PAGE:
Around 300,000 Australians tick the “Muslim” box on their census forms. They don’t have to tick the box. In fact, they don’t have to tick any religion box.
But the public image of these people is determined largely by the statements, actions and responses of (and reports about) the more religiously observant among them. Why?
Laurie Ferguson, Parliamentary Secretary for Multicultural Affairs, had some sound answers which my old pal Dicky Kerbaj has reported in front page story in the 11 March edition of The Australian:
Parliamentary Secretary for Multicultural Affairs Laurie Ferguson told The Australian yesterday… religious leaders were not representative of the mainstream Muslim community …Well hurrah for Mr Ferguson! I know few people (including imams) more qualified to speak about the variety within Muslim communities than an MP with more Muslims and a greater ethnic and linguistic mix of them in his electorate than any other Federal Member of the House of Representatives.
“A lot of it is about symbolism; it's about who gets promoted and who gets identified and who gets an option to be seen by Australian society.
“Australia has produced (Muslim) academics, business types, sporting types and it's often not celebrated enough."
Mr Ferguson said the idea that all Muslims were religious was a "misconception" he wanted debunked.
Sadly, Monday’s episode of Four Corners largely repeated the tired old stereotypes and interviewed the usual suspects. The only young Muslims we heard from were habibs with omogaud accents and long beards together with their young macho students.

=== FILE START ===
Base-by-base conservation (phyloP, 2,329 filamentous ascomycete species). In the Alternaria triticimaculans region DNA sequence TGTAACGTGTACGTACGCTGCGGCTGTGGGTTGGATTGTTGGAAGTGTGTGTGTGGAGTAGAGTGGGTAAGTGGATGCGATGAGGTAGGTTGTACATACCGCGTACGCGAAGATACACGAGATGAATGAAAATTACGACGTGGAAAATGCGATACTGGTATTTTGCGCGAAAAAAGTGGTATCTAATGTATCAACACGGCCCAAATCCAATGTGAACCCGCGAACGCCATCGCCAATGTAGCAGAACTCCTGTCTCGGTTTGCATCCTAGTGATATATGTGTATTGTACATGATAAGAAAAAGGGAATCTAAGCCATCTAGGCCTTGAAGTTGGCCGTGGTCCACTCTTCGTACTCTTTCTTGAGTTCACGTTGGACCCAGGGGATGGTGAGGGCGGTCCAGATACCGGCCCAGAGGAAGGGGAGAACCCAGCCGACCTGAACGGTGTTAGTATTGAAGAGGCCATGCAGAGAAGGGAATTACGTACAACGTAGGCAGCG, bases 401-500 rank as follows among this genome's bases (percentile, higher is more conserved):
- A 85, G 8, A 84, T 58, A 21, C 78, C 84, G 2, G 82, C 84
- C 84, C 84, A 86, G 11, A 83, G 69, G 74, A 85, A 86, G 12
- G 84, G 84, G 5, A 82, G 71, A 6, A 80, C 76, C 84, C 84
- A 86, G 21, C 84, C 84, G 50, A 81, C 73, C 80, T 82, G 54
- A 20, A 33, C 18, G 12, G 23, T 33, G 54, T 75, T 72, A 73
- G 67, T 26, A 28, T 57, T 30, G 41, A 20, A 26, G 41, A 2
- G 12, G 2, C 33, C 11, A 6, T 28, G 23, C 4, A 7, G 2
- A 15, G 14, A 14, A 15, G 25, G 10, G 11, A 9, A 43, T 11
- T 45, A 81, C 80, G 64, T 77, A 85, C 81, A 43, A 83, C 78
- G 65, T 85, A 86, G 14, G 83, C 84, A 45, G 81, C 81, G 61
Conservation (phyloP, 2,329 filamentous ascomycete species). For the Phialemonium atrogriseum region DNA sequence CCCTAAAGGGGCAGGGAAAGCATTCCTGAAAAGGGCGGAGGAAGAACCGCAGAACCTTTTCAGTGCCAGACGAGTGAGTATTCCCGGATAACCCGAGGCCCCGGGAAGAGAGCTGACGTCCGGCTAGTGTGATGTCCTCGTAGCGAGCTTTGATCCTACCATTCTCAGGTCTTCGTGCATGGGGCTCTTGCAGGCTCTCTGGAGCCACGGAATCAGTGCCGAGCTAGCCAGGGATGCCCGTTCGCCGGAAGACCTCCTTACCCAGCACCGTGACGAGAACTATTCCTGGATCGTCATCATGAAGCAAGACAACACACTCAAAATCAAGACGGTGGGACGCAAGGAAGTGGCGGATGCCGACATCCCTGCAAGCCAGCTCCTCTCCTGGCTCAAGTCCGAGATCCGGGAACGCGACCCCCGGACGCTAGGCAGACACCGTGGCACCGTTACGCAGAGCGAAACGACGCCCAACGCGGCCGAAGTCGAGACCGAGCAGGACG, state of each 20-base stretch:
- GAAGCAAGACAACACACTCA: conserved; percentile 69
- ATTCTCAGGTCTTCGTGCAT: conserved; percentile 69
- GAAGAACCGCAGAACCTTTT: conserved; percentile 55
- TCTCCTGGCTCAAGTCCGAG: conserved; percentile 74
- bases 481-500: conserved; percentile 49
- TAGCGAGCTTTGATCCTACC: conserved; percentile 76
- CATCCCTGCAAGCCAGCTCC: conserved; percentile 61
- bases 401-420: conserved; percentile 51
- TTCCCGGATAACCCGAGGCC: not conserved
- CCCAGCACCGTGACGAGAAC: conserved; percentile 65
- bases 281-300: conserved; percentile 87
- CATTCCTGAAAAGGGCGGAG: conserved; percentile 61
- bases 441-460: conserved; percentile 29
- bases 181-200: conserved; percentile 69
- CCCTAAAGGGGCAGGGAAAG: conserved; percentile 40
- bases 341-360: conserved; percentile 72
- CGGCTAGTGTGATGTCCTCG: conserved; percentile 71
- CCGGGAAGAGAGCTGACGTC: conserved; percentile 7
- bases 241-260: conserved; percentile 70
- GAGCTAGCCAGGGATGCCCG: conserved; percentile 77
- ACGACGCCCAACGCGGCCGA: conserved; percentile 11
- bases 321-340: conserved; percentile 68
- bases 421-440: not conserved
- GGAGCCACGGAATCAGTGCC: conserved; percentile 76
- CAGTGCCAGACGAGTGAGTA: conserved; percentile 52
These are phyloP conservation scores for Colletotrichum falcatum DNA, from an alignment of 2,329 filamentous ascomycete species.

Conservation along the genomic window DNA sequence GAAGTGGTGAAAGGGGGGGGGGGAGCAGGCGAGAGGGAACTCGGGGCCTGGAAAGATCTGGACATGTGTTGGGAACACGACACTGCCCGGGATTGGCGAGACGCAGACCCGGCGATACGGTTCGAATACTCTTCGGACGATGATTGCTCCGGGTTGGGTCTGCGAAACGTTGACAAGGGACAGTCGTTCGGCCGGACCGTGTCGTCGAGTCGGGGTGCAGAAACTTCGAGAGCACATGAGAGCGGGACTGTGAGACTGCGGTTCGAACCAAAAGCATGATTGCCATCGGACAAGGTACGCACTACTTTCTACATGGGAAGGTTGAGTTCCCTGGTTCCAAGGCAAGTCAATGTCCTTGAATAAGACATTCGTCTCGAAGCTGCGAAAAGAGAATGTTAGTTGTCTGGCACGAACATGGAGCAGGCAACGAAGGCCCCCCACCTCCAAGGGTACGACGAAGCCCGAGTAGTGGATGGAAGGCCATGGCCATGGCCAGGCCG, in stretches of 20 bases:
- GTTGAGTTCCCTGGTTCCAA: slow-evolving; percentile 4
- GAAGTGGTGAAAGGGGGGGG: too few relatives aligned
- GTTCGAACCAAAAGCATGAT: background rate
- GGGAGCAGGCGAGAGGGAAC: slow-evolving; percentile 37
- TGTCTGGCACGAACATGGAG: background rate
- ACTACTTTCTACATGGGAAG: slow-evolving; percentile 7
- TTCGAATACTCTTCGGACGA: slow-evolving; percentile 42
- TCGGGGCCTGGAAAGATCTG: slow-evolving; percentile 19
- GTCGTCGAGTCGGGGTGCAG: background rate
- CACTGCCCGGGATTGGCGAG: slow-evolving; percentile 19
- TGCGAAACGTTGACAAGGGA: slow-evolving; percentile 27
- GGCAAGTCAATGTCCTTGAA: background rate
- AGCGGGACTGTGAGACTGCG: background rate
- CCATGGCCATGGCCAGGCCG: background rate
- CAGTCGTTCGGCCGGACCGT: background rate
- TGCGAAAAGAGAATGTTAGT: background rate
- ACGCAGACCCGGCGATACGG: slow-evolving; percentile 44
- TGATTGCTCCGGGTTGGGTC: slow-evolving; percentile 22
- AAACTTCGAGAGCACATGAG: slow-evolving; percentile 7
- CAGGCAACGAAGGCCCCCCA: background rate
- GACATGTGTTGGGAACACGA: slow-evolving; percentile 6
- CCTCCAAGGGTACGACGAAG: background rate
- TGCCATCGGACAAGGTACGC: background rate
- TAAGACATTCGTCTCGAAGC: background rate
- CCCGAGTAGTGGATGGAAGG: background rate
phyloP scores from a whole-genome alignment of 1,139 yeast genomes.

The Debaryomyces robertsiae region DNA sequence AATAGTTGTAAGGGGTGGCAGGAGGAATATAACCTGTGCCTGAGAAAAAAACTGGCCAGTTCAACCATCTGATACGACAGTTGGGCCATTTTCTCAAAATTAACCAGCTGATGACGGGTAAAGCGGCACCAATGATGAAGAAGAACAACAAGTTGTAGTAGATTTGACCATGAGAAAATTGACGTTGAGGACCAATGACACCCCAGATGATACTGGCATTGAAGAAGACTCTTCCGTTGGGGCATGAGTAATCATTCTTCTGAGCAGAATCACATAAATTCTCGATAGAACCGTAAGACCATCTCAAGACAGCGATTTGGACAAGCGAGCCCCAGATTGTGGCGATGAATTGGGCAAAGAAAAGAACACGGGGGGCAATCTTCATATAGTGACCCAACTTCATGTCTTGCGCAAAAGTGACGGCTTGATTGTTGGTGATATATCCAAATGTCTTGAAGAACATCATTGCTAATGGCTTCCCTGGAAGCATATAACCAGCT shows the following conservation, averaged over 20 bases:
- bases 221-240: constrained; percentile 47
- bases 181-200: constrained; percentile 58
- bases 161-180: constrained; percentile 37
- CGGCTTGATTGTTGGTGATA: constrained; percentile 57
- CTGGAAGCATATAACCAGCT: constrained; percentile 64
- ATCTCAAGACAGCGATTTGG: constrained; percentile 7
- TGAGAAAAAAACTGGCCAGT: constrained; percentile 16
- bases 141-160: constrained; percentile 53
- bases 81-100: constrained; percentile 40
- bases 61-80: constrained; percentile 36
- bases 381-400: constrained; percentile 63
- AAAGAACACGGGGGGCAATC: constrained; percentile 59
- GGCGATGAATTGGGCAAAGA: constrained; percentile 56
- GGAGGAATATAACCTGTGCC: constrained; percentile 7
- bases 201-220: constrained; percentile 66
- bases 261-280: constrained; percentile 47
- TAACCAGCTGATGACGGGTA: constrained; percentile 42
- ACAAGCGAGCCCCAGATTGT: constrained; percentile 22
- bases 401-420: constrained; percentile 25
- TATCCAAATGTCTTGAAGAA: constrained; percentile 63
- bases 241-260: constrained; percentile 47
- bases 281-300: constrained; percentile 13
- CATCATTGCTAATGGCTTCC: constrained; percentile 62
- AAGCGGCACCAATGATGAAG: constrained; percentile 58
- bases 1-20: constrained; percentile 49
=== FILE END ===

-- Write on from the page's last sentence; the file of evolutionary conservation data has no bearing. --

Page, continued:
(And girls wearing Lebanese-style head scarves. Though they couldn’t get a single word in.)
By the end of the show, a tourist watching in their hotel room could be forgiven for believing our nation was just one huge battleground between redneck skips and alienated Arab/Lebanese Muslims. The vast majority of (non-redneck) Anglo-Europeans and (non-alienated Aussie-born) Muslims (many of whom are also Anglo-Europeans) were left out of the “Dangerous Ground” picture.
So how do the 40% of Aussie Muslims born in Australia and having ancestry from over 60 different countries actually feel about foreign policy, youth alienation, national security and other issues about which they are supposed to be obsessed with? The simple answer is: I wouldn’t have the faintest.
And I doubt anyone else does. Because no one, in particular no religious body claiming to represent Aussie Muslims, has bothered to ask these forgotten Muslims what they actually think.
One important message from the Four Corners episode was that the most effective weapons in fighting terrorism are communities. But how can you engage communities until you actually know who they are and what they are thinking? Or do we just rely on the kinds of middle-aged male religious leaders that our former PM placed on his Muslim Community Reference Group? Or self-serving young “leaders” of one ethnicity playing the same “gate keeper” games as their elders?
UPDATE 1: The Austrolabe blog's insightly comments on the story can be found here.
Words © 2008 Irfan Yusuf
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